Ask any pro whether they’d prefer fewer bugs or more features, and I can guarantee the answer.

    So why do us pros upgrade? Usually because we want to use a feature that doesn’t work in the previous release (because of bugs), and more rarely because we lust after a new feature. Sure, I’d like to start moving from Carbon to Cocoa, but the current versions are completely useless for that, and we won’t even get started on the plugin problems.

    My suggestion is a 6-month release cycle, with at least 4 of those months in beta.

  25. Nice editorial, Bob. I completely agree.

    As mainly a hobbyist, although I do use it in my regular career, I still feel that the 90 day release cycle is not good for anybody, not even the hobbyist. 90 days is not enough time to even do proper testing, let alone develop new features AND fix bugs. Because of this, RS, your customers are getting buggy releases that have a cumulative effect as each new release comes out. To really break the cycle, I don’t see any other way other then going back to a traditional release with several maint, releases. When you did this, in the days of 5.x and earlier, it seemed to me, again as a consumer, that it was more stable and less buggy.

    One comment I do not agree with above is that the end user should have to pay for bug fixes in features they already paid for. For example the Segmented Control is obviously broken based on the number of reports about it in the feedback system and on Bob’s comments. This is a perfect example of what happens repeatedly with new features under Rapid Release, they don’t always work in the initial release. Then they get fixes over the next few versions. But what if your sub ended with R4? You are forced to upgrade and pay for the fixes to the feature that you really already paid for and should work as advertised. That is the key flaw in the RR model.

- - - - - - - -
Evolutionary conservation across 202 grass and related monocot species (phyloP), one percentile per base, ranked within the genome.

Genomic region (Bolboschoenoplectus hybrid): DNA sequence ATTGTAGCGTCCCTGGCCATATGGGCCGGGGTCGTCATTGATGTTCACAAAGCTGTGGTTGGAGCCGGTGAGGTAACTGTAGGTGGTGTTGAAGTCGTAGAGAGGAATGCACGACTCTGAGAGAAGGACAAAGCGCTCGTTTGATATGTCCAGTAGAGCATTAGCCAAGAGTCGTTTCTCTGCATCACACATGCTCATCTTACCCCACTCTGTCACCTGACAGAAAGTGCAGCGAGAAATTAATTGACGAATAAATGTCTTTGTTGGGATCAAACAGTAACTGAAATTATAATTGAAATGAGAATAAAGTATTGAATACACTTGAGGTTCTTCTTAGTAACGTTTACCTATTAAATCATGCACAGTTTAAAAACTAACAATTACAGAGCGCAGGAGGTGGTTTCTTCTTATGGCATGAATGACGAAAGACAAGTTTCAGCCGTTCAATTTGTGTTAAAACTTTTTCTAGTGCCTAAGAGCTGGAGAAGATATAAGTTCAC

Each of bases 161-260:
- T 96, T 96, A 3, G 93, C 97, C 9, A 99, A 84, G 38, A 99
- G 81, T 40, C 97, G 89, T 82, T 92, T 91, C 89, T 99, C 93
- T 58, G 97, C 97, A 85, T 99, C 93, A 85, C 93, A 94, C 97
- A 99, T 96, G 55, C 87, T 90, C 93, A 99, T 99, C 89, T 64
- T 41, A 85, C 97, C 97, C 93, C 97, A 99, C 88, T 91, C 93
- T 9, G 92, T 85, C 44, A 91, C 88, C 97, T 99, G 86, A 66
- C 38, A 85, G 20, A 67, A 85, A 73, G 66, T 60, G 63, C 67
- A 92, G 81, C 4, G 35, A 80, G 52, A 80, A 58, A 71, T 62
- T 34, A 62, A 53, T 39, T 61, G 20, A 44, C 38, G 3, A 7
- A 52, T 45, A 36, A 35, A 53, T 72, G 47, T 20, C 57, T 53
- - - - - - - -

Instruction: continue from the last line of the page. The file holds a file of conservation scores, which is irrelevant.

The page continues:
26. Well, the rapid release model is not the problem I think. For introducing new features, they should simply take more time. Like simply not including the SegmentControl in the final release and letting people test it more in the r5 alphas/betas before shipping it with r5.
    This is something I do often. Working on plugin release x for months and in parallel working on a big new plugin which ships with release x+1 or x+2.

  27. Christian Schmitz
    Well, the rapid release model is not the problem I think.

    Maybe not the entire problem. It seems that the mentality is that *something* new has to go into each release. That means that every 90 days we get new features that often don’t go through an entire alpha/beta cycle (heck, some features don’t become workable until *just* before the final candidates).

    Which is funny, because RS complains that we don’t give them enough feedback earlier in the alpha/beta cycle but because they generally have MAJOR bugs we can’t. So by the time final candidates show up it’s way too late for them to do anything about it.

    Talk about a circular argument….

  28. I created a new Feedback Request to stop the 90 Day Release Cycle. Feedback ID: 14252

    If you believe this to be a great idea, I urge you to spend one of your valuable points by making it one of your priority items.

  29. @Bob
    I’ll sign on to this and make it a priority item – just as soon as my currently-dead computer is resuscitated.

  30. @Bob Keeney
    Wow – I think you blew up the Feedback server, I was able to add it to my Favorites but then it blew up… “Connecting to Server” and hangs there 😉

  31. @Bob Keeney